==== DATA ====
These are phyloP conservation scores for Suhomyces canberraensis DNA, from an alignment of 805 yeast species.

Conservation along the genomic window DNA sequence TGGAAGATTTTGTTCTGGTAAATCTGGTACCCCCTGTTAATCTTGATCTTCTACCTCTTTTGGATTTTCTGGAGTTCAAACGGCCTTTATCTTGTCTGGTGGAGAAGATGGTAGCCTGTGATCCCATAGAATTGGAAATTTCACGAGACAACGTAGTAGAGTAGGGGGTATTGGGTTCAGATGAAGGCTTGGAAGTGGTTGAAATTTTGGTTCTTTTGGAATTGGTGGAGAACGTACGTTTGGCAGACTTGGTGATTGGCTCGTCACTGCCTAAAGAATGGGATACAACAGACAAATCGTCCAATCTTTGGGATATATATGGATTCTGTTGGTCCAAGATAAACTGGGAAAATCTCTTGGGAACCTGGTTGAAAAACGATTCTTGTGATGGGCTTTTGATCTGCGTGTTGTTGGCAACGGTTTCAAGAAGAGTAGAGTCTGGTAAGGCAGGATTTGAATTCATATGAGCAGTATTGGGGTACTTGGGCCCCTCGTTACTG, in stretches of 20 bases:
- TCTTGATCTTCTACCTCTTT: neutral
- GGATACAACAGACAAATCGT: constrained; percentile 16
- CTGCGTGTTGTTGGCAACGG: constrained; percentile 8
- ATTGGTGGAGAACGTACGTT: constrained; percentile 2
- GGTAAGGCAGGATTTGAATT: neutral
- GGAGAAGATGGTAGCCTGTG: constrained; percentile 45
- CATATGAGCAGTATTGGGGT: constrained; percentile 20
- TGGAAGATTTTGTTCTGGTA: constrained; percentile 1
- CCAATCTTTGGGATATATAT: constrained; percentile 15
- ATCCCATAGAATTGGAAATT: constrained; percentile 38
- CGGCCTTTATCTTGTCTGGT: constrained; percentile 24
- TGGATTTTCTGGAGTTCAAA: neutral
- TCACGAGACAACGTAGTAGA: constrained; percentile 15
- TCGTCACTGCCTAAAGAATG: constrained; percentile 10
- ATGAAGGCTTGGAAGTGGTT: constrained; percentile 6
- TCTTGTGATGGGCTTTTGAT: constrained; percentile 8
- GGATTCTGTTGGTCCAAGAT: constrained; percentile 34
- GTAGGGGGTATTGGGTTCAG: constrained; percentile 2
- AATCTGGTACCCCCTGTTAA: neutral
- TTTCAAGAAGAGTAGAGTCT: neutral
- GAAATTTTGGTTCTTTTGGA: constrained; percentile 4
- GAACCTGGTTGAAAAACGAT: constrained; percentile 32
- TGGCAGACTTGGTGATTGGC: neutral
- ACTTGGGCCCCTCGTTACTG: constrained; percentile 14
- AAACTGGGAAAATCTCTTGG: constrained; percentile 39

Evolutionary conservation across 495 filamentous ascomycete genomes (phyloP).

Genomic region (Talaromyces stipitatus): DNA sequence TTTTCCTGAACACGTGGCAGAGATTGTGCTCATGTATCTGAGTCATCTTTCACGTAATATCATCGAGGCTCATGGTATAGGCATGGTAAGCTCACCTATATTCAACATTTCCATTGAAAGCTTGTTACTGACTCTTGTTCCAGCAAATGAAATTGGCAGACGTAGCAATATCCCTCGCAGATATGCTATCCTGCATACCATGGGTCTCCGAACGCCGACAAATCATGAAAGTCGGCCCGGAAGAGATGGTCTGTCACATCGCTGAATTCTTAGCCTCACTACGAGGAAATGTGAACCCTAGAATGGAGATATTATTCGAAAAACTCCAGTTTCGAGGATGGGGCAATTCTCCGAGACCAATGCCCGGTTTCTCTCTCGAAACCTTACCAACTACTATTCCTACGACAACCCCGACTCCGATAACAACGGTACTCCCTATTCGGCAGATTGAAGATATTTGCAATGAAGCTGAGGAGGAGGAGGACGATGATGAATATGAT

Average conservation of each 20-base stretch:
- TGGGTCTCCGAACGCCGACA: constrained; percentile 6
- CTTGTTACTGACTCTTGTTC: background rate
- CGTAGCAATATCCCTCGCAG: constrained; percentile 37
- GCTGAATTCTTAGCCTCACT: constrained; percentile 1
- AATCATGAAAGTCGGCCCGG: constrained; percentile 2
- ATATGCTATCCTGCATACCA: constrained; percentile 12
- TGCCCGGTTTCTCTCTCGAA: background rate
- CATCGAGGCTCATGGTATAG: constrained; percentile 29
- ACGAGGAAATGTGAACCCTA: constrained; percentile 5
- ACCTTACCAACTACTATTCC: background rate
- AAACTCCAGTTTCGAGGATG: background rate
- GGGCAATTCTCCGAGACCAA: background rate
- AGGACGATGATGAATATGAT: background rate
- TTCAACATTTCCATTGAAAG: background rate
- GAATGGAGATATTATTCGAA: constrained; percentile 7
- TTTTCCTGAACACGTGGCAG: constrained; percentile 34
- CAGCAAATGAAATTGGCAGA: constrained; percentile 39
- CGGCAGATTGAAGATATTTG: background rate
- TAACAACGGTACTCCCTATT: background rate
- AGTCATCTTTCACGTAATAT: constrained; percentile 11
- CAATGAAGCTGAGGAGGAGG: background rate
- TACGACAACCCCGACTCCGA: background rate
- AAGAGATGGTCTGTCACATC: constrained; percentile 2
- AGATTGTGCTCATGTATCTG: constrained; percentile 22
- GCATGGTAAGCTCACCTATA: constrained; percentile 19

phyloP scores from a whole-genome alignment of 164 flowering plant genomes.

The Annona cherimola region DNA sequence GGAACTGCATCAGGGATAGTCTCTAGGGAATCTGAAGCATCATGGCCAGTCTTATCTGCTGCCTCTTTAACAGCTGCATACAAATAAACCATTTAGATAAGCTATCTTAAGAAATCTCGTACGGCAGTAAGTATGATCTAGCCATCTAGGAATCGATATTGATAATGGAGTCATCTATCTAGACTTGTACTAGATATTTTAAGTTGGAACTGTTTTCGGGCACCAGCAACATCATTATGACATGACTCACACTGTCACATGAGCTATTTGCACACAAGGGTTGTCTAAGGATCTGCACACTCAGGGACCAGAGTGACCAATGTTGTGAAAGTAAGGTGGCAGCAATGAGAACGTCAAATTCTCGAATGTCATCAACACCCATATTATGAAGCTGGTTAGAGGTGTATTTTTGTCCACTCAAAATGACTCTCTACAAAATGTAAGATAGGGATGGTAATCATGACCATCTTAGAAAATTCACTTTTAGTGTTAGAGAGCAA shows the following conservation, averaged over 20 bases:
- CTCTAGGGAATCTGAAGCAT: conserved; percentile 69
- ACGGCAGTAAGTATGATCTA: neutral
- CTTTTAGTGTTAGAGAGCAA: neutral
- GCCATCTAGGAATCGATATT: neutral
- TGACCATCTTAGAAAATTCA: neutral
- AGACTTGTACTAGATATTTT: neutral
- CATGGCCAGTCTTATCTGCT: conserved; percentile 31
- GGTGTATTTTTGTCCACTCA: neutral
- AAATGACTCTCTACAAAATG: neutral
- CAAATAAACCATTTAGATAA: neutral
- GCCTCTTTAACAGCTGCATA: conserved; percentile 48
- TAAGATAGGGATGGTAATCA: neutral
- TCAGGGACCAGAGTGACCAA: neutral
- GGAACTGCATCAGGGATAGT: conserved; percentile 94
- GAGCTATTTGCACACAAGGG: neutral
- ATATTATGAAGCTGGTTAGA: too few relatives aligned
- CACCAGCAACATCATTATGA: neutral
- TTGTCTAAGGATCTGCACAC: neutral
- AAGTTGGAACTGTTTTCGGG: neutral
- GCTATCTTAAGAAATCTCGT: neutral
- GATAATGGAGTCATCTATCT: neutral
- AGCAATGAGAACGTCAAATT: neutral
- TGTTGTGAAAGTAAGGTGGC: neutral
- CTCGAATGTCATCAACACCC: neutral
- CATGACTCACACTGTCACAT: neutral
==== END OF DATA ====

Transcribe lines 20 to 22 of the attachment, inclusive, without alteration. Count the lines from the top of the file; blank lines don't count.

- GTAGGGGGTATTGGGTTCAG: constrained; percentile 2
- AATCTGGTACCCCCTGTTAA: neutral
- TTTCAAGAAGAGTAGAGTCT: neutral